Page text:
Paxata Rises to the Challenge of Big Data Preparation

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    Big Data: Eight Facts and Eight Fictions

    Being able to view massive amounts of Big Data is one thing; actually being able to manipulate it is quite another. Historically, combining various data sets in a way that allows them to be visualized and explored required a lot of intervention from someone with a lot of skills that these days are in short supply.

    But an Adaptive Data Preparation application developed by Paxata now allows end users to directly combine data sets without the aid of data scientists or, for that matter, anyone else from IT.

    According to Paxata CEO Prakash Nanduri, advances in algorithms and the increase in processing power that is now readily available to users now make it possible to allow end users to self-service their own data preparation needs. For example, rather than having to rely on someone else to join data sets and tables, the idea is to make end users completely independent by letting them use data exploration tools such as Tableau against data sets they combined themselves.

    Nanduri says Adaptive Data Preparation represents a significant advance in the trend toward self-service of Big Data at a time when organizations are investing heavily in data visualization tools. The problem is that for those tools to have value, a data scientist or someone of that ilk has to manually prepare the data that end users want to visualize. That generally means a high-priced analyst or data scientist winds up spending a lot of time doing low-level data preparation and manipulation work versus writing algorithms that discover actual new business insights.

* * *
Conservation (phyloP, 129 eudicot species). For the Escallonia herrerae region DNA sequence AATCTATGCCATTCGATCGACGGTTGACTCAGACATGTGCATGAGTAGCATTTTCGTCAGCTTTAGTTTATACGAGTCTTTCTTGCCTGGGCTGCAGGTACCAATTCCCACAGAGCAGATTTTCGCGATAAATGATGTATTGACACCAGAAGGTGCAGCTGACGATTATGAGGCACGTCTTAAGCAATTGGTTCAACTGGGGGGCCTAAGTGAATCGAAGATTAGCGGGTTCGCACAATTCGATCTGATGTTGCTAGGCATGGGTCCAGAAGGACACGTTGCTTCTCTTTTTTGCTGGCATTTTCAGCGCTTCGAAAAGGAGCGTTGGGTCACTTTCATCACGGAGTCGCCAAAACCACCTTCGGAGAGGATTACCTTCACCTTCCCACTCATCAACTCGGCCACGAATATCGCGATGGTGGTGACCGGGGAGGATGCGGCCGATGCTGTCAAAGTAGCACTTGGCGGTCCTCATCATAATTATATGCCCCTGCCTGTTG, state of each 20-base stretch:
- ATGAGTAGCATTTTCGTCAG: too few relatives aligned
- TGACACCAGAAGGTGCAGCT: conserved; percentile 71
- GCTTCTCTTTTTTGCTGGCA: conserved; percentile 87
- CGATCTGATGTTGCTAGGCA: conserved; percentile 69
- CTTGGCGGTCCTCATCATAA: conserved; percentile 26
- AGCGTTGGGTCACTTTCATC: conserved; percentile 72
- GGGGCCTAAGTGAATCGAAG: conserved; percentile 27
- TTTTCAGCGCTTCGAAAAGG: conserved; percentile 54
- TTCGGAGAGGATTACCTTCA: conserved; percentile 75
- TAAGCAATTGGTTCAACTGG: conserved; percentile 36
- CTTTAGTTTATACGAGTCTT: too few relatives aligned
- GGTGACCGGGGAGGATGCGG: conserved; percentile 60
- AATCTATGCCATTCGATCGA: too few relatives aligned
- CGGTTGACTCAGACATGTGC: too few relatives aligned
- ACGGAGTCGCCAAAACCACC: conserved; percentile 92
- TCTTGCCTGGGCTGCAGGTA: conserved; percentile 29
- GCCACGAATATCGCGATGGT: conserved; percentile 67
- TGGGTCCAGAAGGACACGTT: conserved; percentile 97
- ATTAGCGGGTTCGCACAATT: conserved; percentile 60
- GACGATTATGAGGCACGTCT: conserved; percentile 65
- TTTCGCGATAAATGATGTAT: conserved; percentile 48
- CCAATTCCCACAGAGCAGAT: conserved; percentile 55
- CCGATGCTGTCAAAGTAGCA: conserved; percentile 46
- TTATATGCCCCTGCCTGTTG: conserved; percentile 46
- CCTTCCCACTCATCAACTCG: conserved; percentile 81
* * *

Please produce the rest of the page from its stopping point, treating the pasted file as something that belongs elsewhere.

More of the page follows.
In contrast, Nanduri says the Adaptive Data Preparation offering automatically discovers duplicate data across multiple data sets and identifies all the white space that can be compressed. The end result is an ability to truly do ad-hoc analysis of data in a way that frees up business users to maximize investments in Big Data platforms and a variety of data visualization tools.

    When it comes to adding value to the business, Big Data clearly has a lot of potential. But the difference between creating yet another IT science project that might deliver that value now versus three years from now is going to come down to how well each organization manages to put the power of all that Big Data directly in the hands of the business people who understand its relevance to the business.

    Mike Vizard
    Mike Vizard
    Michael Vizard is a seasoned IT journalist, with nearly 30 years of experience writing and editing about enterprise IT issues. He is a contributor to publications including Programmableweb, IT Business Edge, CIOinsight and UBM Tech. He formerly was editorial director for Ziff-Davis Enterprise, where he launched the company’s custom content division, and has also served as editor in chief for CRN and InfoWorld. He also has held editorial positions at PC Week, Computerworld and Digital Review.

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